This has the benefit of simplicity and leverages NUnit's ability to create a useful message, even for very long strings. But it has a drawback. Any error message displayed will show the lower-case version of the actual string. If we attempt to extract this as a method, we will have to convert the expected string as well, increasing the chance of a confusing message.

An alternative is to display the strings ourselves:

Assert.IsTrue( "expected string" == actual.ToLower(),
               "Expected: expected string\n" but was{1}",
               actual );

This avoids the problem of the first approach, but costs us its advantages. For long strings, the entire length will be displayed and we won't see a caret marking the point where the strings diverge. With a fair bit of work, we could create a method that provides these features. However, they already exist in NUnit and we would prefer an approach that takes advantage of that fact.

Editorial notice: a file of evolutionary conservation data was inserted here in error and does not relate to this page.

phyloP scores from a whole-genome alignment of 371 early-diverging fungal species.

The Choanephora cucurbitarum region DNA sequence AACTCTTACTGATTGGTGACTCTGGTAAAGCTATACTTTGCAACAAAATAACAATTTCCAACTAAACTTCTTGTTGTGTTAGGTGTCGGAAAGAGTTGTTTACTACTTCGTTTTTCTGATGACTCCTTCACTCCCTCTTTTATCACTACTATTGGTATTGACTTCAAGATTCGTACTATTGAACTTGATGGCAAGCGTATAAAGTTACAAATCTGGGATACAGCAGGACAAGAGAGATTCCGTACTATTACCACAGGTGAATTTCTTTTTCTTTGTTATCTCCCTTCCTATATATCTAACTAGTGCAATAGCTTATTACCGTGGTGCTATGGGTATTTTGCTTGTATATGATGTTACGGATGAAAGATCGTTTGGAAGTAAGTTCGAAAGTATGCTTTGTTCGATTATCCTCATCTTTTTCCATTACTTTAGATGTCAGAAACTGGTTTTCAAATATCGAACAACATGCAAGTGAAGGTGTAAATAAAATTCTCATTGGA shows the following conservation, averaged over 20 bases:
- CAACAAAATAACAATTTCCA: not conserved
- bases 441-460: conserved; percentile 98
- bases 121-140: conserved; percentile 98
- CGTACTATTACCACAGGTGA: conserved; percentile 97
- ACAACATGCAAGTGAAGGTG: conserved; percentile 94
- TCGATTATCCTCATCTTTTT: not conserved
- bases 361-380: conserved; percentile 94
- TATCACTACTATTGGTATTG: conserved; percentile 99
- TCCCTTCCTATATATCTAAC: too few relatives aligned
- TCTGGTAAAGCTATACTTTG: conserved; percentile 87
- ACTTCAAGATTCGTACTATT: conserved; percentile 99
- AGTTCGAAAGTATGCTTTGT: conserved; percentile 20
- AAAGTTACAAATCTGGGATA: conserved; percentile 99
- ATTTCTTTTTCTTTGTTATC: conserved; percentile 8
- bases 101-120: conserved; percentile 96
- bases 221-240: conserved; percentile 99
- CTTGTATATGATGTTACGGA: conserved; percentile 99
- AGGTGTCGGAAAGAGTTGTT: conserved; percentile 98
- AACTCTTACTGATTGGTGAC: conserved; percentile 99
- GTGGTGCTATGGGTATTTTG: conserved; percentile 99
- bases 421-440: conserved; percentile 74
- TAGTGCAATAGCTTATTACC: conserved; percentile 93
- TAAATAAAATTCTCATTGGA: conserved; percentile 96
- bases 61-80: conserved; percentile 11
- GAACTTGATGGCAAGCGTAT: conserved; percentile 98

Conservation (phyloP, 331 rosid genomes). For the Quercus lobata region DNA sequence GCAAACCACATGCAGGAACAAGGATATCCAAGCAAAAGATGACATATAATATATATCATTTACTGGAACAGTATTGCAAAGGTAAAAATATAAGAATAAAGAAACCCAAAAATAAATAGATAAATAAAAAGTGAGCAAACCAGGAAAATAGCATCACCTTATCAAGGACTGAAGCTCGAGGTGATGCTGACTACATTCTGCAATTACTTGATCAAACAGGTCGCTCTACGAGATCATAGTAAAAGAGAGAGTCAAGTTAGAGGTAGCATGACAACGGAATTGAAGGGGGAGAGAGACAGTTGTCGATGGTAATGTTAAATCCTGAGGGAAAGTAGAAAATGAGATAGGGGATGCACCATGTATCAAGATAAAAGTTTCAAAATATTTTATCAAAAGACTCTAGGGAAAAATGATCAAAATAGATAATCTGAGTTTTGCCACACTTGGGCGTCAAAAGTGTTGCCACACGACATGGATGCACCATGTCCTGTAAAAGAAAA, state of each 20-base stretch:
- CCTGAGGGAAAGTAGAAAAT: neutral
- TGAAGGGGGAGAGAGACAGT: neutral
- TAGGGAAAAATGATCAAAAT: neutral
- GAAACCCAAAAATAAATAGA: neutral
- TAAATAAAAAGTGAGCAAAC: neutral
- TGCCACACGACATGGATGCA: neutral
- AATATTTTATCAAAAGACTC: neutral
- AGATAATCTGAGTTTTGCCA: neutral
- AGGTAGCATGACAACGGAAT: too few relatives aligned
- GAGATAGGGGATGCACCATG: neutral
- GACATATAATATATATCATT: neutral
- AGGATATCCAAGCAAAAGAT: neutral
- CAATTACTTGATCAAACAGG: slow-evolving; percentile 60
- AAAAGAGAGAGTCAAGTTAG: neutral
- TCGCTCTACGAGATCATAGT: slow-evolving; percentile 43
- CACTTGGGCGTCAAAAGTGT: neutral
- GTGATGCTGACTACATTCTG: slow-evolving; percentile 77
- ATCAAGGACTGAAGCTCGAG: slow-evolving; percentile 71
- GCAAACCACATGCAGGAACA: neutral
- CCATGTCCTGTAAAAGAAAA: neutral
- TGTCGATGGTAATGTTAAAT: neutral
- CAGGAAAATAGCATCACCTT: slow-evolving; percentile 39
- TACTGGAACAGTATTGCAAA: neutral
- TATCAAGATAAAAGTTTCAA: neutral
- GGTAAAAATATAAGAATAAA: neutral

We'll develop such an approach shortly. But first, let's take a look at what we mean by "extending" Assert.

Approaches to Assert Extensibility

Past approaches to extending Assert relied on inheritance from the Assert class. Doing so allows us to use protected methods of Assert and to access both our extensions and the original public assertion methods through the derived class

In practice, however, this has presented a number of problems:

  1. The Assert class consists entirely of static methods and is not intended to be instantiated. Originally, its constructor was private for that reason. As a stop-gap measure, it was given a protected constructor in an earlier release, so that individuals wanting to extend Assert would not have to modify NUnit in order to do so.
  2. Use of inheritance makes the derived class depend on Assert in its entirety. This tends to create more coupling than is desirable and extensions created in this way have a tendency to be somewhat brittle.